Monday, November 24, 2014

Tax credits 'turned UK into a honeypot for EU immigrants': Worker on minimum wage could receive additional £330 a week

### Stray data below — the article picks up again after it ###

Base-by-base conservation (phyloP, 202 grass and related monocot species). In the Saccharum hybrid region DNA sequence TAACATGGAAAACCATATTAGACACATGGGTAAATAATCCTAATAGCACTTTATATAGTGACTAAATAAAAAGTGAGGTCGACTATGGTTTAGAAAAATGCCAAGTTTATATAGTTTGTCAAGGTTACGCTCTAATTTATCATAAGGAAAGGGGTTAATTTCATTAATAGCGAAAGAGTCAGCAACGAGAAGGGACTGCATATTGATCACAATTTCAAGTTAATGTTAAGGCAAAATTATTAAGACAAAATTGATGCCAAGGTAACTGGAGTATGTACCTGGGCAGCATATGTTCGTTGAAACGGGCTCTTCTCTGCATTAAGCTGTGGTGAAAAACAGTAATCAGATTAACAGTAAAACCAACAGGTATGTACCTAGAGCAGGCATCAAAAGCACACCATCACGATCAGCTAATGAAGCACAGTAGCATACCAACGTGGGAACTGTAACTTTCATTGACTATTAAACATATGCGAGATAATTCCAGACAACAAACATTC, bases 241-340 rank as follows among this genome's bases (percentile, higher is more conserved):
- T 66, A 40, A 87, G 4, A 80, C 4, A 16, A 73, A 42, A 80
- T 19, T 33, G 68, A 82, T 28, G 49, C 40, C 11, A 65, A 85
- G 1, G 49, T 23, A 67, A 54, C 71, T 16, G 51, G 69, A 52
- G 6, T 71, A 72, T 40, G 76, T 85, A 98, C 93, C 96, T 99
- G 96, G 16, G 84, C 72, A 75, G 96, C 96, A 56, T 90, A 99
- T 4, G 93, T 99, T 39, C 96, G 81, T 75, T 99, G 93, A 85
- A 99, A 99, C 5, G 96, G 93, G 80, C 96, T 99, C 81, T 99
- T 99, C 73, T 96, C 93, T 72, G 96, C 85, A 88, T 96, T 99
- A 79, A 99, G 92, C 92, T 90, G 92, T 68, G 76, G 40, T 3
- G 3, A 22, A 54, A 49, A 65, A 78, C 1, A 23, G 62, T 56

The true scale of tax credit benefits for EU migrants to Britain is revealed today – amid warnings that it is turning this country into a ‘honeypot nation’. Figures published last night by the Open Europe think-tank make clear how taxpayers are subsidising low-wage migrant workers. A migrant worker with two children earning the minimum wage sees their basic income of less than £200 a week propped up with an additional £330 in tax credits and other benefits. An average worker from Spain coming to Britain will see their weekly wage go up by nearly half compared to what they would earn at home. A worker from Poland can double their basic pay and new arrivals from Bulgaria will increase their pay by 250 per cent. Senior Tory MP Bernard Jenkin said: ‘We’ve become a honeypot nation in the European Union, which is why we’ve done well controlling immigration by non-EU countries, but that has been offset by quite a dramatic increase in immigration from EU countries. ‘One of the things that’s keeping low pay suppressed is the endless supply of cheap labour coming in from the EU8, the Eastern European countries, the recent entrants to the European Union which has really changed the whole equation. ‘And most people come to this country unaccompanied by their families, but they’re able to claim benefits to support their families back home.’ Mr Jenkin said migrant numbers were ‘causing real problems in hospitals, in schools, in provision of public services, shortage of housing’. The Open Europe figures emerged as the row over the Government’s migration target continued. It was sparked at the weekend when Theresa May admitted David Cameron was unlikely to meet his pledge to cut net migration – the difference between those arriving and those leaving – to the tens of thousands by May. The Home Secretary said the promise had been ‘blown off course’ by a higher-than expected influx from the EU. Yesterday, a Downing Street spokesman insisted cutting net migration to the tens of thousands remains the Prime Minister’s objective – while Lib Dem leader Nick Clegg said the promise was ‘pretty stupid’. The Open Europe figures show that in Spain, the average weekly take-home pay after tax for a single parent with two children is £362; in Poland it is £269 and in Bulgaria £149. In Britain, a worker on the minimum wage would earn £196, but that is increased by tax credits and other benefits to £527. It means workers moving to the UK from Spain see their earnings go up 45 per cent, from Poland by 95 per cent and from Bulgaria by a staggering 253 per cent. Open Europe said cutting tax credits was necessary to preserve free movement which was beneficial to Britain’s economy. It suggests refusing tax credits and some other benefits payments to migrant workers for up to five years. Tax credits were introduced by Gordon Brown to top up the incomes of low-earning families, particularly those with children. Families can claim up to £10,000 a year. The most significant other benefit received by migrant workers is child benefit of £20.55 for the first child and an extra £13.55 for each additional child. EU migrant workers are also potentially entitled to housing benefit. Overall, Britain spends £5billion a year on tax credits for migrant workers, with 415,000 foreign nationals benefiting from the perk. Witold Sobkow, the Polish ambassador to the UK, said refusing Polish citizens tax credits when working in Britain would be discriminatory under EU law. He added: ‘We pay the same taxes which pay for tax credits doing the same job. ‘So imagine you have three people working for the BBC – one from Spain, one from Poland and one from the UK; they live here, they pay taxes here. Why should you discriminate against the Spanish and the Polish worker?’ Mr Sobkow said plans were being drawn up to encourage 2,300 doctors and nurses trained in Poland but working in Britain to return home. ‘Of course we want them back,’ he said. ‘They were educated in Poland for free so we want them. We are doing our best to create conditions so that they could come back and work in Poland.’

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